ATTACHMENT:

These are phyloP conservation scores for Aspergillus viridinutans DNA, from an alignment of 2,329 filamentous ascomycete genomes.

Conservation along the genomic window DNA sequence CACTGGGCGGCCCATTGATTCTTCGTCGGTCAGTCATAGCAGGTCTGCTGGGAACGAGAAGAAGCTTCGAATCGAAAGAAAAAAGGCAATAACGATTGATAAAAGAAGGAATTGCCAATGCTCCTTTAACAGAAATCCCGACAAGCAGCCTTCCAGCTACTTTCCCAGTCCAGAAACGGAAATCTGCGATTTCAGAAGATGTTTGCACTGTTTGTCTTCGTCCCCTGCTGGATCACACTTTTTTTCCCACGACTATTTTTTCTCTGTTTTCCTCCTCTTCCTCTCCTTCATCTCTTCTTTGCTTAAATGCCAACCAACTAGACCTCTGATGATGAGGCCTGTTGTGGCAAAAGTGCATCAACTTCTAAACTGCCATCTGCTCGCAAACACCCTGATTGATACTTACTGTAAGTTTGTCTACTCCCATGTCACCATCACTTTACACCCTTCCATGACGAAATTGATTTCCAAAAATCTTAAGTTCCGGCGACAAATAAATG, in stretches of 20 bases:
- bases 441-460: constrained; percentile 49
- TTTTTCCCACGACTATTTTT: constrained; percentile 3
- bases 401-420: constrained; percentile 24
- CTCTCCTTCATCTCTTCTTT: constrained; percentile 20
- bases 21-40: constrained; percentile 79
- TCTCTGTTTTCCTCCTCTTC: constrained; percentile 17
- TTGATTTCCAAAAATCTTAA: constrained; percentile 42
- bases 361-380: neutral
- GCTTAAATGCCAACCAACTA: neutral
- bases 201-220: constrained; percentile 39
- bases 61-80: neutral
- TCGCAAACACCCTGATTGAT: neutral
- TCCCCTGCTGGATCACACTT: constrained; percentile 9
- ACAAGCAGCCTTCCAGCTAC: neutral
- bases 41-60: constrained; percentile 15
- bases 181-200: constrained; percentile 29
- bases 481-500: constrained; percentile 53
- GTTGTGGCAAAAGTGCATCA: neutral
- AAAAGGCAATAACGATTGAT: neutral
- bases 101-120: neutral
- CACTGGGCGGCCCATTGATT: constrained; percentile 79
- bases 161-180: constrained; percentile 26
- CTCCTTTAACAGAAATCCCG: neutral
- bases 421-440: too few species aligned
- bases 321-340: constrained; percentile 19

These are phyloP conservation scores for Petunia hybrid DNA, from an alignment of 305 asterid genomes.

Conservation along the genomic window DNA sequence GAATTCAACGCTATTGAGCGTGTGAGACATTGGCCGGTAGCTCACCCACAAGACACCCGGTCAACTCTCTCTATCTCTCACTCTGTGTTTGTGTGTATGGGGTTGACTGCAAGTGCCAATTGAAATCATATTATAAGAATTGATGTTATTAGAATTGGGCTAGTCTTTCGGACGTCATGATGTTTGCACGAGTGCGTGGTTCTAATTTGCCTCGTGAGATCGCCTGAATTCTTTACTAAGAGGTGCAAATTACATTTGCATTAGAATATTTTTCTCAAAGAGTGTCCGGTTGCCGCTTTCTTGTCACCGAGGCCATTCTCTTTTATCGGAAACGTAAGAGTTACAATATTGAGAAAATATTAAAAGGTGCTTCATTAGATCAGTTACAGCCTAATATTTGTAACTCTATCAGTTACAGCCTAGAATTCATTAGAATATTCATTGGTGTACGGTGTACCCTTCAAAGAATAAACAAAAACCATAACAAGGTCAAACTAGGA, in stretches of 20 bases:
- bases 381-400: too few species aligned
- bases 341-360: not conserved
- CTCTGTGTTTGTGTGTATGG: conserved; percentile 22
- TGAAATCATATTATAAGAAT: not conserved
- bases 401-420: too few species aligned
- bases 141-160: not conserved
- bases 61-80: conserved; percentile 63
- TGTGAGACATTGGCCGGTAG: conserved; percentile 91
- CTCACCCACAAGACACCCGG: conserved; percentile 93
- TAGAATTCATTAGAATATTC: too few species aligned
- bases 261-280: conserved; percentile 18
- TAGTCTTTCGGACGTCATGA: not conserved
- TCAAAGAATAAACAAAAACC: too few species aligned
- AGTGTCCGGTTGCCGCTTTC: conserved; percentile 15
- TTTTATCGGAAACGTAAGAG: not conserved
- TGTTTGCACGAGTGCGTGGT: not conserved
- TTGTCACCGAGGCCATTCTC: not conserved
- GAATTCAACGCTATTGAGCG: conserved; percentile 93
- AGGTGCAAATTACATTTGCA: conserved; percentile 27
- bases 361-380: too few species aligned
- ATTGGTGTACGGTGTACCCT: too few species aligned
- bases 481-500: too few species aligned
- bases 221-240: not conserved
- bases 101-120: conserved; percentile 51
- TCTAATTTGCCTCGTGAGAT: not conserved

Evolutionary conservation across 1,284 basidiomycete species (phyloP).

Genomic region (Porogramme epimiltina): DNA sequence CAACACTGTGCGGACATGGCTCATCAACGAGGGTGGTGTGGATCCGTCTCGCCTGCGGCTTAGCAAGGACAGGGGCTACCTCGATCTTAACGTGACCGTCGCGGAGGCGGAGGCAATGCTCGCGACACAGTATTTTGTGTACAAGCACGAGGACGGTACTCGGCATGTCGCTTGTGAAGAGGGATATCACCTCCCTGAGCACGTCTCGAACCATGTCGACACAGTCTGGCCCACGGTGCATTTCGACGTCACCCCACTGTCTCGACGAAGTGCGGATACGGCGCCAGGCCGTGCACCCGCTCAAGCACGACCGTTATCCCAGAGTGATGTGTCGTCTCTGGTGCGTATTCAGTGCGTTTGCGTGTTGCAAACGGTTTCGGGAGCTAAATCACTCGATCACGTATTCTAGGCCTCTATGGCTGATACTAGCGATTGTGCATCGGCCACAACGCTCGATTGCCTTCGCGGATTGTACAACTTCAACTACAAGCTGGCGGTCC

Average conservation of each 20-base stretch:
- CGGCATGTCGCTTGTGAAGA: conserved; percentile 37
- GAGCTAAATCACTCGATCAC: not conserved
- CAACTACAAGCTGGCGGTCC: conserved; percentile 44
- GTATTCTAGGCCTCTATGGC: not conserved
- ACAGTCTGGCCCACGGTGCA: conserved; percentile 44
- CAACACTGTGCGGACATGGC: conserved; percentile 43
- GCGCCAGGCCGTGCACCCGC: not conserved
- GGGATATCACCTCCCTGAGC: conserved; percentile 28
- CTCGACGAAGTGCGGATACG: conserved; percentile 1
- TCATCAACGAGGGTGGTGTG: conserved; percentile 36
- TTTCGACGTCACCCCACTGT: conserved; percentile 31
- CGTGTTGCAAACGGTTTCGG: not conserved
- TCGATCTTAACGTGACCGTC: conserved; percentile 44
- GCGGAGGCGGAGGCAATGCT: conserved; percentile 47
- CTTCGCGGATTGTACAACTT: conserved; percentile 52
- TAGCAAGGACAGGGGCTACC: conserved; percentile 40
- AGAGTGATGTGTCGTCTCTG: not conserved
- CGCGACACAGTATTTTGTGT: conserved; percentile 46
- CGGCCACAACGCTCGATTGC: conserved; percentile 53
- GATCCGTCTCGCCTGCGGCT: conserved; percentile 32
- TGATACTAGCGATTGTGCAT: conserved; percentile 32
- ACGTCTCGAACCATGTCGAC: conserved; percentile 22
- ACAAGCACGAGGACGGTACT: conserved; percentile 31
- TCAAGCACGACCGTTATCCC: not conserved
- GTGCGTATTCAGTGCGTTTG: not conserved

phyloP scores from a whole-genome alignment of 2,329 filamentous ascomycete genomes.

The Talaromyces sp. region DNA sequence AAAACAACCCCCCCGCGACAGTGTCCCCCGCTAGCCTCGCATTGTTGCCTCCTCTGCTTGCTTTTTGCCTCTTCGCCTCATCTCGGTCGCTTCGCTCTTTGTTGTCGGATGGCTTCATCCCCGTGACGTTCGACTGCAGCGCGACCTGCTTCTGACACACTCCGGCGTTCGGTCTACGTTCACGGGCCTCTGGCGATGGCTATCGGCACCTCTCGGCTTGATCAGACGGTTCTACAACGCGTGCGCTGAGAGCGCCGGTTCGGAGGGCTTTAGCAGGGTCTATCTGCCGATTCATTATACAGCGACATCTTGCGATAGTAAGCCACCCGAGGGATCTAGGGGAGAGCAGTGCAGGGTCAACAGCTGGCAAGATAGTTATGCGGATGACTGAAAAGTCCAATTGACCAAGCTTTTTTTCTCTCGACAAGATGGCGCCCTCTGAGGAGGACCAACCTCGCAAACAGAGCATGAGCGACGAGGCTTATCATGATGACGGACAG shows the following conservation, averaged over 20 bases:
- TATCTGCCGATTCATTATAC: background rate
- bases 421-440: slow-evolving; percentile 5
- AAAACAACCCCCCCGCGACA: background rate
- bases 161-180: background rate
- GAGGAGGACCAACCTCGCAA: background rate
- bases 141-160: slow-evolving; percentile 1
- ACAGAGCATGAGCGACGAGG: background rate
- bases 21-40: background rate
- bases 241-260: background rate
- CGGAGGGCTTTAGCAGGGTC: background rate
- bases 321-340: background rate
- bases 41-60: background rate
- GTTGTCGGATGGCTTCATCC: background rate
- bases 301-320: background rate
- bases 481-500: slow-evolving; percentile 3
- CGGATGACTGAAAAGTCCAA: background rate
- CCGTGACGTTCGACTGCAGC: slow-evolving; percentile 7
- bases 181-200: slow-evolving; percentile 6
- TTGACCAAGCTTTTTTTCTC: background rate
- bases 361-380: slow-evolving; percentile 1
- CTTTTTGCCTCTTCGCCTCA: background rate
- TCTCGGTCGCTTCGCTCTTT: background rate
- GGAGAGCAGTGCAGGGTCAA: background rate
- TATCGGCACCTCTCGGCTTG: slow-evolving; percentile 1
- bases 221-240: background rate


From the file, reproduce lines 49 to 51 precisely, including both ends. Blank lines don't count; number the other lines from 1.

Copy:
- bases 361-380: too few species aligned
- ATTGGTGTACGGTGTACCCT: too few species aligned
- bases 481-500: too few species aligned